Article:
There’s a lot of stuff out there to find in the sky. Sometimes it’s natural… sometimes it’s a human construct passing by. Whatever it is, get out there and check it out! The skies provide free entertainment and have for as long as people have been looking up!
June 23, 2011 at 12:54 pm | Leave a Comment
A Cloudy Precursor to a Violent Stellar End
You can’t see it in the evening skies right now, but the bright, old star Betelgeuse that makes up one of the shoulders of Orion, the Hunter (visible beginning late in the year), is giving up more of its secrets even as it continues down the road of old age and eventual disruption by a supernova explosion. Betelgeuse is a red supergiant star. It’s so big that if you placed it in our solar system in place of the Sun, its “surface” would be out at the orbit of Jupiter. But, Betelgeuse’s influences stretches far out beyond that. Why? You have to understand something about this big old star. It’s big. It’s old. And when big, old stars get older, they shed much of their material out to space in an intense stellar wind. In the final step of aging, such stars can lose as much as one solar mass (that is, the amount of mass it takes to make the Sun) in just about 10,000 years.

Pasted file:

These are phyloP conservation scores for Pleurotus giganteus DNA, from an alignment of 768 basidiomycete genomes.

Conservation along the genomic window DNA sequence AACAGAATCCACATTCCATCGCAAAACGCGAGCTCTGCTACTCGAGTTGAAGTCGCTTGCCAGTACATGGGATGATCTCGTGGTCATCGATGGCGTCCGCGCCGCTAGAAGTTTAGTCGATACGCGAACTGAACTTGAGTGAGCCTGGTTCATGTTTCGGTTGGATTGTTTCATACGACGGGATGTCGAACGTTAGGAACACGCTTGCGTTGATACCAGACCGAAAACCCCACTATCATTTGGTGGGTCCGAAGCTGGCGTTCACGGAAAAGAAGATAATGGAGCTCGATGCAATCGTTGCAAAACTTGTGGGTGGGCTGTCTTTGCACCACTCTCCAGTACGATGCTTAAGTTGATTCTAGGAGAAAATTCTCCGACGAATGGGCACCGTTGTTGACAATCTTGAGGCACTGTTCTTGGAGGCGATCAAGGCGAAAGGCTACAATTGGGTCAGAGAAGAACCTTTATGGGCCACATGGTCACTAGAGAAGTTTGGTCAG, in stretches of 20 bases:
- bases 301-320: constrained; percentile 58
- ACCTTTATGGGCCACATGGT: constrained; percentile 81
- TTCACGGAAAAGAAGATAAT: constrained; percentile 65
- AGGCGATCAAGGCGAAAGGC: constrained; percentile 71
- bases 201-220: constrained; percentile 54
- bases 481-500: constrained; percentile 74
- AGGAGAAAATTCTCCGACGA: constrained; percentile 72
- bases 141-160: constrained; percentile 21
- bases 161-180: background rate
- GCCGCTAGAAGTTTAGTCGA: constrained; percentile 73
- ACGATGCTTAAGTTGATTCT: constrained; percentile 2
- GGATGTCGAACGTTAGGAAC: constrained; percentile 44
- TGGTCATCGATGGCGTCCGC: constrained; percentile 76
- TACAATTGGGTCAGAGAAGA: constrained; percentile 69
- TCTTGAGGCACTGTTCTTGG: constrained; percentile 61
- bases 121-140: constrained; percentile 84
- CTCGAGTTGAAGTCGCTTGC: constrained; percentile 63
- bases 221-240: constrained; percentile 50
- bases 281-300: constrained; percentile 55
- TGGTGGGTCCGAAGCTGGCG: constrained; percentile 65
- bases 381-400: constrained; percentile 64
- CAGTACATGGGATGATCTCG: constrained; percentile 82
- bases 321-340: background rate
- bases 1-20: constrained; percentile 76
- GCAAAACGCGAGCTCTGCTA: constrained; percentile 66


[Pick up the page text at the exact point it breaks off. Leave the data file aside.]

For Betelgeuse, scientists describe this mass loss as two processes: the first occurred when huge plumes of gas began to snake their way out from the star into nearby space; the second one involves giant bubbles in the star’s atmosphere. Those bubbles move up and down through the atmosphere quite vigorously, similar to boiling water in a pan.